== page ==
Moreover, as we have seen, major cracks are appearing within NATO!

Now the programme is well on track: two negotiating sessions will take place from 27 to 31 March and from 15 June to 7 July 2017 in New York. They will be open to all States, as well as to Civil Society and International Organizations.

The European Parliament on the same wavelength

Concurrently, the European Parliament voted on 27 October last year a resolution in favour of opening negotiations in 2017 for an International Nuclear Weapons Ban Treaty by a majority of 77% (415 votes in favour, 124 against and 74 abstentions).
This shows a "divide" between the European Parliament on the one hand and a large part of the European Governments on the other. In particular, the Italian Euro-parliamentarian of the Democratic Party, Brando Benifei, in Strasbourg voted in favour of such a Treaty, asking the High Representative of the European Union for Foreign Affairs and Security Policy, Federica Mogherini, to "...ensure that the European Union's foreign and security policy is not undermined by the current actively in preparation for the 2017 conference convened to negotiate a legal instrument for the abolition of nuclear weapons".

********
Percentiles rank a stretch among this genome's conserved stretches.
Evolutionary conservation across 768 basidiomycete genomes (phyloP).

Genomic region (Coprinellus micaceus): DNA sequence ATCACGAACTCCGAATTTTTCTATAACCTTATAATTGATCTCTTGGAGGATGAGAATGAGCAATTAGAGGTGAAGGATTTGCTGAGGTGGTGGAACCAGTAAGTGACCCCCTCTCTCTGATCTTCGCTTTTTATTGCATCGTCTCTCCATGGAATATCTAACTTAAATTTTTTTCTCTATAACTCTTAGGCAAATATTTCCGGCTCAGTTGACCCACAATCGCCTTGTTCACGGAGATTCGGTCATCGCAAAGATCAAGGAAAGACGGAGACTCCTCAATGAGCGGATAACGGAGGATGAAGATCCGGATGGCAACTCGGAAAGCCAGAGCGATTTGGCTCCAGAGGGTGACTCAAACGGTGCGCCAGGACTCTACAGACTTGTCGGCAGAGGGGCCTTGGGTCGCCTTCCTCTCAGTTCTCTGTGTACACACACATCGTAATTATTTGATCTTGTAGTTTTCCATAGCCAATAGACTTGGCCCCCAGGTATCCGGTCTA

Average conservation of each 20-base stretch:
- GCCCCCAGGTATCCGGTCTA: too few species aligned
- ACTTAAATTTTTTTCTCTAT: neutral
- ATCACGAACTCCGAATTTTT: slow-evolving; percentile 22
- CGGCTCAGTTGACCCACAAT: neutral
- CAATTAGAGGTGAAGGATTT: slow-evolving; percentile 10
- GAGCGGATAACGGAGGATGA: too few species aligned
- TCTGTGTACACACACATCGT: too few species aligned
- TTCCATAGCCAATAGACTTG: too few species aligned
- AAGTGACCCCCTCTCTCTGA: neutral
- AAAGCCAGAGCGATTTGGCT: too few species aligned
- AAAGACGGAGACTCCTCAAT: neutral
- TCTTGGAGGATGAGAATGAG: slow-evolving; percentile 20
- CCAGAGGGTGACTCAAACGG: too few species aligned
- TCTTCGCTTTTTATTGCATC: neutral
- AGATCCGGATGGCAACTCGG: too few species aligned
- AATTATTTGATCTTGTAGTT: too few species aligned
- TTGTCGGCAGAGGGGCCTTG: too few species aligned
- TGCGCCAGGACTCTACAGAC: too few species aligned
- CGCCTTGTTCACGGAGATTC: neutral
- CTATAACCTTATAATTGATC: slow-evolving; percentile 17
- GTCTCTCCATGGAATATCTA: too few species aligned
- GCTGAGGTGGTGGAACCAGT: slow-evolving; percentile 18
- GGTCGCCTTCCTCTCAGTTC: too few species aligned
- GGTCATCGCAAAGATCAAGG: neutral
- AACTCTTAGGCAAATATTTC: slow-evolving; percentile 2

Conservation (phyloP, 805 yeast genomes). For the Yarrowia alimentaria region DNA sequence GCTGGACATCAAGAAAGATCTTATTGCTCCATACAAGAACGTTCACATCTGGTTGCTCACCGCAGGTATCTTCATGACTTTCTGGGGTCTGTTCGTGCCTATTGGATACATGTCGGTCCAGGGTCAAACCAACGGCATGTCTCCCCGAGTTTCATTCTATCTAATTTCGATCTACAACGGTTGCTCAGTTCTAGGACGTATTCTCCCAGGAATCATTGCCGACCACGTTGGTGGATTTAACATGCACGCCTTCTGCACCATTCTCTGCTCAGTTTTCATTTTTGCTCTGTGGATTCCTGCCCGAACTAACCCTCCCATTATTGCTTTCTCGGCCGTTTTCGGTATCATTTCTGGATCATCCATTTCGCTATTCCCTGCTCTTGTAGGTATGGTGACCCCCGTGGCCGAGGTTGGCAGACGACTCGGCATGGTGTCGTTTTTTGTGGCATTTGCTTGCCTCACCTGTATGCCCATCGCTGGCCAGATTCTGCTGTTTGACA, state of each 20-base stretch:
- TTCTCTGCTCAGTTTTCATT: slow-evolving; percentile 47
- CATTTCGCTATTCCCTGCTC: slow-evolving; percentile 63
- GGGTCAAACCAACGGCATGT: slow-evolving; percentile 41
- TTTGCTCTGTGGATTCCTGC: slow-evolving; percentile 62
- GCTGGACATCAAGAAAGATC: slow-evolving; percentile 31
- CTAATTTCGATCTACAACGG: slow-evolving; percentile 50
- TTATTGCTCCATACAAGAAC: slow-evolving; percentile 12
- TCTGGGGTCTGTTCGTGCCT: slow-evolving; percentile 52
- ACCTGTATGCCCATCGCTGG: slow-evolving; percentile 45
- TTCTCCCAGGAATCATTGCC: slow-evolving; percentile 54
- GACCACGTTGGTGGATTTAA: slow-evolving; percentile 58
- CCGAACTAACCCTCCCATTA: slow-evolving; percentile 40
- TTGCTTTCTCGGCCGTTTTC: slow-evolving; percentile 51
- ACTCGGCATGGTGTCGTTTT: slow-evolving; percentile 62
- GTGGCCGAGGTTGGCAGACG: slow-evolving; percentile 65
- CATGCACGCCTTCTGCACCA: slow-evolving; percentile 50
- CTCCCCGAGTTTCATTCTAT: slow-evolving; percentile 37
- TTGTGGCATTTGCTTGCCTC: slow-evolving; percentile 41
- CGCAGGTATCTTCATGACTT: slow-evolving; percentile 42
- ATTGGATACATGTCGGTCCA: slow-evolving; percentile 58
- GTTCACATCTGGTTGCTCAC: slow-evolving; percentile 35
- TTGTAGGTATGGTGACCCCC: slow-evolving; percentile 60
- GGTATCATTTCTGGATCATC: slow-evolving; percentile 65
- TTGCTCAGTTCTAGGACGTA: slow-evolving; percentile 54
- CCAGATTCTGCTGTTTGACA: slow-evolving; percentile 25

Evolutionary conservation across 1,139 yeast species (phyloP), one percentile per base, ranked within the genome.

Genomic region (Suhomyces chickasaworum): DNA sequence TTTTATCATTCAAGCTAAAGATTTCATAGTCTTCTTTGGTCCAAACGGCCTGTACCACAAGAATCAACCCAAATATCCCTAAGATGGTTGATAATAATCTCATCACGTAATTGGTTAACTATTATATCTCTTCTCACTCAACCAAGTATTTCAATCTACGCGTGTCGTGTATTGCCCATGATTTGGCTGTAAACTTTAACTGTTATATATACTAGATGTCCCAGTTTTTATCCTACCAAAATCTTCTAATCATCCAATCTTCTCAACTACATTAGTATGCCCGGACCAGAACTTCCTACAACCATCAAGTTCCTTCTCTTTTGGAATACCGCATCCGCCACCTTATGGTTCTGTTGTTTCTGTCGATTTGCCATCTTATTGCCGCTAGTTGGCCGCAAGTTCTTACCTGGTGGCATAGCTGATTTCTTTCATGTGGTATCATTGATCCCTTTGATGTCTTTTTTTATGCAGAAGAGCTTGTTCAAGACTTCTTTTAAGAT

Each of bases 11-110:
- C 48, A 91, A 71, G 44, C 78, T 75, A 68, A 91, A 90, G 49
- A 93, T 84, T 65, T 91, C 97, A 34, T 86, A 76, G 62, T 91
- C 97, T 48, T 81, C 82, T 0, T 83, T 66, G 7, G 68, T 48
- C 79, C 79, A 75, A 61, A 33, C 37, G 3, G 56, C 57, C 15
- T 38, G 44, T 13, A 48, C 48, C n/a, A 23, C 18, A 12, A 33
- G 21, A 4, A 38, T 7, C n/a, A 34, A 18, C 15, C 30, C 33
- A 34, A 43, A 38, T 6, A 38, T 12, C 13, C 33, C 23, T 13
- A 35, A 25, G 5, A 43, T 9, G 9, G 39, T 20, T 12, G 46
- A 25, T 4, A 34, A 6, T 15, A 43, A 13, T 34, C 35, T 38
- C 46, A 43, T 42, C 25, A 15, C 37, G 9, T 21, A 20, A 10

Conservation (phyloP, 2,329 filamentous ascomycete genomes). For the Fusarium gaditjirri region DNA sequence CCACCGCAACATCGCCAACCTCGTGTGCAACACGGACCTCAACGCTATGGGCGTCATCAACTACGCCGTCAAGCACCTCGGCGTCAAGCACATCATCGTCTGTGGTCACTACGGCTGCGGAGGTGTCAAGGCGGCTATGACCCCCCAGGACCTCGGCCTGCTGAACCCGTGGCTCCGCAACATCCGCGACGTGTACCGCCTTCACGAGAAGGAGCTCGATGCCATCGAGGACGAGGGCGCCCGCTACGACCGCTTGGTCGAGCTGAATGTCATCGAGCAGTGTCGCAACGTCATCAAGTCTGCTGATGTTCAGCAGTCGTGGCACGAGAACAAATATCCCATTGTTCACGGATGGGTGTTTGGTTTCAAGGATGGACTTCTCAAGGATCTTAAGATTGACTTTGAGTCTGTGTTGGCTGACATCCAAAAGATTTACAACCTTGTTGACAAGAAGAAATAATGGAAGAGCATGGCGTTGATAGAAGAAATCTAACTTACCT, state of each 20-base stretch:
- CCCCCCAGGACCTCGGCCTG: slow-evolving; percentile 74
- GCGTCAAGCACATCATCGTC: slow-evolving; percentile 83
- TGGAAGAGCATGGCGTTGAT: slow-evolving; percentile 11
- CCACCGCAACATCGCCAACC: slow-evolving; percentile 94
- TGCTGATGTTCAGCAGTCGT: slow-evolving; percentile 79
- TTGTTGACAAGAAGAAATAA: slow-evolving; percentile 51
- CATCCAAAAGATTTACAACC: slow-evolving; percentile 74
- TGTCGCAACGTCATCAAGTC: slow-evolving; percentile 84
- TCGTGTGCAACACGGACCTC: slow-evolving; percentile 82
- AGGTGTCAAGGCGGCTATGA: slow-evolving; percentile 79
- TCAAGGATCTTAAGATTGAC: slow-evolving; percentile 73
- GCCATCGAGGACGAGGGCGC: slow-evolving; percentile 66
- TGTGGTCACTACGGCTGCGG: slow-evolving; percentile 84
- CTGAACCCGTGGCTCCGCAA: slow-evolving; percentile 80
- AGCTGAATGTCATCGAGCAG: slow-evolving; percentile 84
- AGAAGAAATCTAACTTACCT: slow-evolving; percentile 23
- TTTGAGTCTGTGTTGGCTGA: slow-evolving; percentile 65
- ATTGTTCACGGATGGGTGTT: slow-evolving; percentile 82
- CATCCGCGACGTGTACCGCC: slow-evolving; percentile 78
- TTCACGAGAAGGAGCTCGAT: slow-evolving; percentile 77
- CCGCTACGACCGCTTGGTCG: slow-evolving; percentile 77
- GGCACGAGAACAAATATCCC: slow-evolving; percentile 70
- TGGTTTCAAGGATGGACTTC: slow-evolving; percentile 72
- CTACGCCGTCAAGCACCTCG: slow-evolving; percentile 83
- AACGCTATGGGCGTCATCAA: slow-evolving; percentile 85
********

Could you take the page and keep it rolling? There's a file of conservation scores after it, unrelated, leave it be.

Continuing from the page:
What are the consequences of such a treaty?

States hostile to an international treaty banning nuclear weapons consider that such a treaty would be "useless", "premature", "divisive", "counterproductive", "risky", etc. However, it must be made clear that the purpose of the treaty is not, initially, to obtain the accession of the nuclear-weapon states (or their allies), but to establish a new legal framework within which any subsequent negotiations for the effective elimination of those weapons would have to take place. It will no longer be a question of negotiating on weapons that are "simply" much more powerful than others, but of negotiating on weapons that have become illegal.